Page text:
Pregnant gilt behavior in outdoor and indoor intensive pork production systems

Jeffery W. Dailey, John J. McGlone

Research output: Contribution to journalArticle

12 Scopus citations

Abstract

The behavior of three genotypes of gilts were compared in an English-style intensive outdoor production system or an intensive indoor system, each operated on a common production schedule. The genotypes investigated were PIC Camborough-15 (C-15); PIC Camborough-Blue (CB); and York x Landrace (YL). Behavior as defined and recorded were mutually exclusive, including: chewing, rooting, standing, sitting, drinking, rubbing, walking, and for outdoor gilts wallowing and grazing. No significant main effects of genotype were found. Gilts kept outdoors were more active and spent more time chewing objects, with less time sitting than gilts indoors. The oral/nasal chewing observed in confined, pregnant pigs was much lower in frequency than similar environment-directed oral/nasal behaviors observed outdoors. Genotypes did not differ in behavior; however, the genotype by environment interaction was significant for lying (resting) behaviors. Outdoor-kept gilts spent less time lying than indoor gilts, but the effect was less pronounced for C-15 than for CB or YL, genotypes. The few significant genotype and genotype by environment interactions indicated that these genotypes generally express similar behavior. However, the outdoor environment seemed to induce more oral/nasal behaviors than the indoor production system.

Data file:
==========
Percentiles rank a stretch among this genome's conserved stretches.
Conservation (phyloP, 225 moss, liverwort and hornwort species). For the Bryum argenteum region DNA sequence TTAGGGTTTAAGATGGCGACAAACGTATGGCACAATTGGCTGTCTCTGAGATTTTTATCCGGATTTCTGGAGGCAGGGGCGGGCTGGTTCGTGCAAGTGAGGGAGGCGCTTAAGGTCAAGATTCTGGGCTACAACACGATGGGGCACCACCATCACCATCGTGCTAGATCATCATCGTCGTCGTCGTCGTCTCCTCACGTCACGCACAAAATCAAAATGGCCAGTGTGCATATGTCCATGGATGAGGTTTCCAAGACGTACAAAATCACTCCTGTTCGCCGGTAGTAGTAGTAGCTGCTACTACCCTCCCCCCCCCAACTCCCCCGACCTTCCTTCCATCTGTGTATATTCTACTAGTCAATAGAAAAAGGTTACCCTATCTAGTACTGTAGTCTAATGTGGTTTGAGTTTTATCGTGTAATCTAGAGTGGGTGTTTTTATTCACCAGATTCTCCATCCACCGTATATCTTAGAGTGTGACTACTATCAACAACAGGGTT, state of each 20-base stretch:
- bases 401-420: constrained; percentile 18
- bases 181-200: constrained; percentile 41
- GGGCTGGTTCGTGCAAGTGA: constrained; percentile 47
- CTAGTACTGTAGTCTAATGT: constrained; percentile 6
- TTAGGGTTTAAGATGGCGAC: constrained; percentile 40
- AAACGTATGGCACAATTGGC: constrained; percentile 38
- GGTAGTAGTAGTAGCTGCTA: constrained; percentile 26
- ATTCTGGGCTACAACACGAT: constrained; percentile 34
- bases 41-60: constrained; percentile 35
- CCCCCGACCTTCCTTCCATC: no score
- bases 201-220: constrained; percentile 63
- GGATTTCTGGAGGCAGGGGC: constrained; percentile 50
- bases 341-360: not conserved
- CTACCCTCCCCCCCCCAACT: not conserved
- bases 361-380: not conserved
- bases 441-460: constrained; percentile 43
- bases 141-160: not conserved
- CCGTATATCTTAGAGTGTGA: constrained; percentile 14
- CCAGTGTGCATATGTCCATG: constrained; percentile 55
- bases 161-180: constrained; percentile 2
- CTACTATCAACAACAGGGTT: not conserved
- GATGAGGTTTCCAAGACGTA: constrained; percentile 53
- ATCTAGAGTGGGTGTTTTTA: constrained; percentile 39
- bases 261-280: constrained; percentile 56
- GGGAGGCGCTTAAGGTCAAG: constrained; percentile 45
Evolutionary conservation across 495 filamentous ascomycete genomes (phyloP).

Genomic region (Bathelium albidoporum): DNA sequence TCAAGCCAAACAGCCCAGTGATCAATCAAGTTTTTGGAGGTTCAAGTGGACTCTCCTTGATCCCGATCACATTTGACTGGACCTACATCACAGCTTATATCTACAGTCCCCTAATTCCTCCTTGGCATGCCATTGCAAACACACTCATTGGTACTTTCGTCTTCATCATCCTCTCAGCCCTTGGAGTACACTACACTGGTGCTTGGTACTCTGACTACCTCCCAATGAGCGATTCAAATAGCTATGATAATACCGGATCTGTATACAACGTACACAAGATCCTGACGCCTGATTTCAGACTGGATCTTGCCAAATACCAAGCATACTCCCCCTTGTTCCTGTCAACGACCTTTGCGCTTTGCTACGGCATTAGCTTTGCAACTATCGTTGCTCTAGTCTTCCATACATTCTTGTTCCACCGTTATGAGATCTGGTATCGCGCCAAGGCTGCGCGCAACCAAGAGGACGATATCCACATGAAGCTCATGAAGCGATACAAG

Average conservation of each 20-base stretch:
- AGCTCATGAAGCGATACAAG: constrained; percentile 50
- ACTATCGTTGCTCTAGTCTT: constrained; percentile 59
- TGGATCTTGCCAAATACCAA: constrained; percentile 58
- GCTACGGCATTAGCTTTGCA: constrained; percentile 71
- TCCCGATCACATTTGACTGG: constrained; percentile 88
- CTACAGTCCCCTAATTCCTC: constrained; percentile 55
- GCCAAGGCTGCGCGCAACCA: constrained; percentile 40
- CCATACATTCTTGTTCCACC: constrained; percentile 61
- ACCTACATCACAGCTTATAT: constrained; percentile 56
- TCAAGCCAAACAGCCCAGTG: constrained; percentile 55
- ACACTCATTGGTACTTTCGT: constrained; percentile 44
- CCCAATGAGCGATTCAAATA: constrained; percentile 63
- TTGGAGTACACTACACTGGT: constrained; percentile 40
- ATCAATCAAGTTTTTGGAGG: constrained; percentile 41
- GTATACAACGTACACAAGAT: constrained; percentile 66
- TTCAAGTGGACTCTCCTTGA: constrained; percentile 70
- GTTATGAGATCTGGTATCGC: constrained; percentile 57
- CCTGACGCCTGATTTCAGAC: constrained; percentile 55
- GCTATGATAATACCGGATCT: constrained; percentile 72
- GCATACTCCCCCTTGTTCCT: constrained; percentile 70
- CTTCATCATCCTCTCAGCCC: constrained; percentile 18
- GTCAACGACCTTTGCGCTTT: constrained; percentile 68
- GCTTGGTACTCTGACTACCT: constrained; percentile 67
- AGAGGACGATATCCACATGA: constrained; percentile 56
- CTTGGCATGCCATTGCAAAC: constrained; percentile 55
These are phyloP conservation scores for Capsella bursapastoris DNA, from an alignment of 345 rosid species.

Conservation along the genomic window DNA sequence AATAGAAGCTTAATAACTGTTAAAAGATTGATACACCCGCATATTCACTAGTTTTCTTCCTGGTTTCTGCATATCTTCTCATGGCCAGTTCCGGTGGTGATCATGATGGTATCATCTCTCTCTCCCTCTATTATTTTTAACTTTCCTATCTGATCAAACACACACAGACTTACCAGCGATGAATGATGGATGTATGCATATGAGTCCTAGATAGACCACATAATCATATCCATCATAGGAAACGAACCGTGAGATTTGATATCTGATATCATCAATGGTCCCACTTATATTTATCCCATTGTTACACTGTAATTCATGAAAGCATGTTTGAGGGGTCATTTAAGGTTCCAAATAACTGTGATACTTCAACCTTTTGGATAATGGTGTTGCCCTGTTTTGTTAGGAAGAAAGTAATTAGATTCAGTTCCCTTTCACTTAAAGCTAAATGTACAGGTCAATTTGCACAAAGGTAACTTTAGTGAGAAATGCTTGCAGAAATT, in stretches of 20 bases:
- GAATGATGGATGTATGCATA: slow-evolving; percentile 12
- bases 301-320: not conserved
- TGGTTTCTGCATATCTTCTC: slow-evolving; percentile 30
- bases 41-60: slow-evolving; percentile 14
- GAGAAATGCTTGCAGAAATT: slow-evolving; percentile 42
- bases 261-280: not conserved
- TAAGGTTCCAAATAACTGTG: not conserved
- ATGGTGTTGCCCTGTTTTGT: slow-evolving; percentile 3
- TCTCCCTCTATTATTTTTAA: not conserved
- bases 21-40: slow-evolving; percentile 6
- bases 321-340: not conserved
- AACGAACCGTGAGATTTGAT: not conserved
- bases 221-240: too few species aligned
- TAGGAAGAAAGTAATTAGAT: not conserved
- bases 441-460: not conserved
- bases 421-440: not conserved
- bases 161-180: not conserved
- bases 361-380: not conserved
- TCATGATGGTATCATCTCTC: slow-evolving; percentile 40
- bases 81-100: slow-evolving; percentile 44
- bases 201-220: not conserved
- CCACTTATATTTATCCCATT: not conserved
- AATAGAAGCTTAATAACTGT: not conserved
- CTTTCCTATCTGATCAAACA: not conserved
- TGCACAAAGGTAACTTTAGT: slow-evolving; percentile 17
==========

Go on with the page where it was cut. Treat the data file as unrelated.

Original languageEnglish
Pages (from-to)45-52
Number of pages8
JournalApplied Animal Behaviour Science
Volume52
Issue number1-2
DOIs
StatePublished - Mar 1997

Keywords

  • Behavior
  • Indoor
  • Pig
  • Welfare

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